Swickard: Being smart in college football programs

© 2016 Michael Swickard, Ph.D.  “I find that the three major administrative problems on a campus are sex for the students, athletics for the alumni and parking for the faculty.” Clark Kerr, 1958
          There is a gloom over some New Mexico State University Aggies due to their football team falling on hard times these last fifty years. If the administrators wanted to get a good look at whom it was than precipitated the crisis, they only need to find a mirror.
            The NMSU Aggie motto might even be to blame: nobody tells an Aggie what to do. That’s the Aggies I have known since I started watching Aggie Football during coach Warren Woodson’s last season in 1967. He found success while none of the following coaches even came close.
            Woodson had a great quote: “The perfect record is seven and four because the fans are happy with the winning season, the Alumni are sullen but not mutinous and the NCAA won’t come and look at your program.”
            In the last thirty years of writing columns the number one topic has been Aggie Football. More than anything else I have protested one policy: selling loses to big programs for cash.
            NMSU has been harvesting cash with loses for most of forty years and each year their fortunes get worse because all football programs are judged by their win/loss record. I have made no progress with the leaders of the university. One said to me, “We know what we are doing!”
            My reply was that they were ignoring research and available data. This same person said that I just did not understand university administrative issues. Friends, I have a Ph.D. in educational administration from NMSU and pointed this out to that administrator. To no avail, they kept selling losses and the program gets weaker and weaker with their abysmal win/loss record.
            Finally, NMSU was thrown out of the good football league that included some great teams. Our college was dragging the rest of the league down because we sold losses. Currently NMSU finds that there is not a league that wants NMSU because NMSU sells losses but NMSU next year is going to continue selling losses.
            Fine, but don’t look surprised when your Football Program ends. That is the fate of Football Programs that continually sell losses.
            From the Clark Kerr quote to start the column, parking is a big problem at colleges. I asked a professor at NMSU about the parking some thirty years ago. He said, “It’s going to get a lot worse before it gets better.” So I immediately asked, “Do you think it will get better?” He shook his head, “No.”
            Many colleges had declining enrollments and act surprised. Why should less students coming be a surprise? College doesn’t hold the magic key of prosperity like was once the case. Now to even get a job students have to be savvy enough to select an employable major.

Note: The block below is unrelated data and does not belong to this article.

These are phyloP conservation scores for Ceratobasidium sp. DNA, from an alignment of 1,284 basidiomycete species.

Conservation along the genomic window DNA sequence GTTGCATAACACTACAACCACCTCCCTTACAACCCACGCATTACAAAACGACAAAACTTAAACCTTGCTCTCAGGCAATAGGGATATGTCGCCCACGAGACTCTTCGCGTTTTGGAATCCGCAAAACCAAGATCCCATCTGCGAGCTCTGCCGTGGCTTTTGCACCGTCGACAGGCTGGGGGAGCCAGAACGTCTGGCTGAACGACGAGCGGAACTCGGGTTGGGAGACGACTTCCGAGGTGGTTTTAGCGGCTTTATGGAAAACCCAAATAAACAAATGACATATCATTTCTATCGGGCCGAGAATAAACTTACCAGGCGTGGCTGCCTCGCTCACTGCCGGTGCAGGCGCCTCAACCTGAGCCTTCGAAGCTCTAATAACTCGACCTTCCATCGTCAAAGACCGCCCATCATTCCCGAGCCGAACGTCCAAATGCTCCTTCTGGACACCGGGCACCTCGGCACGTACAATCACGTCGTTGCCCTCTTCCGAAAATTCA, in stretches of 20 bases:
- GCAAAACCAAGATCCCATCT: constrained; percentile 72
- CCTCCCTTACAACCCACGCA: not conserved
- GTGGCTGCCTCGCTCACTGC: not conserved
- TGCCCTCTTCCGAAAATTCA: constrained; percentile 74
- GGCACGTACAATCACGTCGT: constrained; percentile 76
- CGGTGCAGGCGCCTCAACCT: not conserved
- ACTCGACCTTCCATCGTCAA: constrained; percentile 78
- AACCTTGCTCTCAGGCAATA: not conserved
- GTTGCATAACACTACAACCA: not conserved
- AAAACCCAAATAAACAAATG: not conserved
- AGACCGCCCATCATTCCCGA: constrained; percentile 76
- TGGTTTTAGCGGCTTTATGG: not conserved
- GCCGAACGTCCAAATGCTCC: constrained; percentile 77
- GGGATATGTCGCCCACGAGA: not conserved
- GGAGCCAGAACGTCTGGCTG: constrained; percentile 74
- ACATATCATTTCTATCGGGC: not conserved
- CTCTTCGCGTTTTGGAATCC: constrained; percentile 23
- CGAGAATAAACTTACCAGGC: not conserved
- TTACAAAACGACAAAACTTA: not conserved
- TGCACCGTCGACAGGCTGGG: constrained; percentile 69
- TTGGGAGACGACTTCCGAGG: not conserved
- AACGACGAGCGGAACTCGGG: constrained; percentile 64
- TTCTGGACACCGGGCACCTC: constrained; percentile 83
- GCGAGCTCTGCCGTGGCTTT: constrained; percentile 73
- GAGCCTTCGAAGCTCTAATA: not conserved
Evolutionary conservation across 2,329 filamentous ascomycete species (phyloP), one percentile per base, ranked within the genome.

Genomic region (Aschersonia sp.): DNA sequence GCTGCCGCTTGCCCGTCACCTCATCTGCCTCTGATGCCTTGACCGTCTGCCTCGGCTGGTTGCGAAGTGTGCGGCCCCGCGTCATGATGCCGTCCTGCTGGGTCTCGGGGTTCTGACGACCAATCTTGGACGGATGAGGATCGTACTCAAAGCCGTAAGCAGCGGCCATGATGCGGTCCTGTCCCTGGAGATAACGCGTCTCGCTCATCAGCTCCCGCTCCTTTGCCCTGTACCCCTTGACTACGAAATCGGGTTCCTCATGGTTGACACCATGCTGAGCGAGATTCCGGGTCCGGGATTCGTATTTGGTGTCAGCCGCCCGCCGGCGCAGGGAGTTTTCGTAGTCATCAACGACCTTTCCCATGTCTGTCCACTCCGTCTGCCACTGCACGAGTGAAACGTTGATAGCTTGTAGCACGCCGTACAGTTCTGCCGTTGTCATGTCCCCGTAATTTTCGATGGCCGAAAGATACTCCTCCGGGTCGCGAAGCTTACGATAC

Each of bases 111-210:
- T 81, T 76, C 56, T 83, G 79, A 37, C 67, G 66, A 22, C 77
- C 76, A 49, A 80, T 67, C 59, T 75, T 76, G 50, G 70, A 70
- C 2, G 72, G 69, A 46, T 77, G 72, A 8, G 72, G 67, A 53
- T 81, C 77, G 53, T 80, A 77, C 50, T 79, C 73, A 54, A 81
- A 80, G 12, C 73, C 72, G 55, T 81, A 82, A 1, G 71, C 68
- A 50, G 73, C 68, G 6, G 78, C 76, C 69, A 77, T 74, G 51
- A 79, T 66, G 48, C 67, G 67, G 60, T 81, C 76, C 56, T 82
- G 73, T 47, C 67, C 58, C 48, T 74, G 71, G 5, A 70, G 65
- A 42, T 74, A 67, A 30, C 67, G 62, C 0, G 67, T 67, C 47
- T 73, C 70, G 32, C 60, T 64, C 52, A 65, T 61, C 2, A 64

The colleges won’t help because their administrative fiduciary relationship is with the professors so they will try to keep everyone employed rather than pare off majors where few jobs are available. With the football program and the majors at the university, NMSU is a contrast in roles.
            Does NMSU have the best interests of the students in mind or are those administrators feathering their nests? Why sell losses when it only weakens the program. Why keep majors where there are few if any jobs? Those questions need to be answered.
            Remember that the motto of NMSU is: nobody tells an Aggie what to do. So I doubt that there will be any changes. In fact, each time I point out the lunacy of selling losses the leaders double-down on their stupidity and amaze me even more with bad leadership.
            Ultimately, it is easy to see that these failures are my fault. I always buy season tickets to the Football Program and I went to NMSU for my Ph.D. So I guess I have no complaints. While I talk bad about the management they know I still support their decisions with my money.
            The customer is not always right but the customer always is the one with the money. This customer would like NMSU to be smarter.


Warren Buffett - A Study in Contradictions and Hypocrisy

© 2016 Jim Spence - When you read Warren Buffett’s letters to shareholders as many times as I have you note that he repeats himself, which is fine. I wouldn’t want that tendency to be a crime. And many of the points of emphasis he prefers are principles that every professional investor should internalize and internalize deeply.

The most recent Buffett letter to shareholders follows another recent trend with his communications. Increasingly, Buffett contradicts himself. Not on fundamental business principles but on the danger of bureaucracy, the value of thrift, the importance of efficiency, and fundamental nature of productivity.

Always a cheerleader for the U.S. Warren Buffett has been even more vehement about the wonders of the U.S. economy over the last seven years, despite the fact we have experienced the slowest pace of economic growth in many decades.

While nobody wants to be a pessimist, I am pretty sure that America does not want to point to Europe which seems irreparably stagnant, or Japan, which is in a 25 year recession, and reach the conclusion that because the U.S. is not Europe nor Japan, we are doing just fine.

Buffett talks about how lucky anyone is to be born in America, which is certainly still true. But he consistently supports people who try to advance policies that would make it more likely that American born people will have the same experiences as those born in Europe. It is puzzling.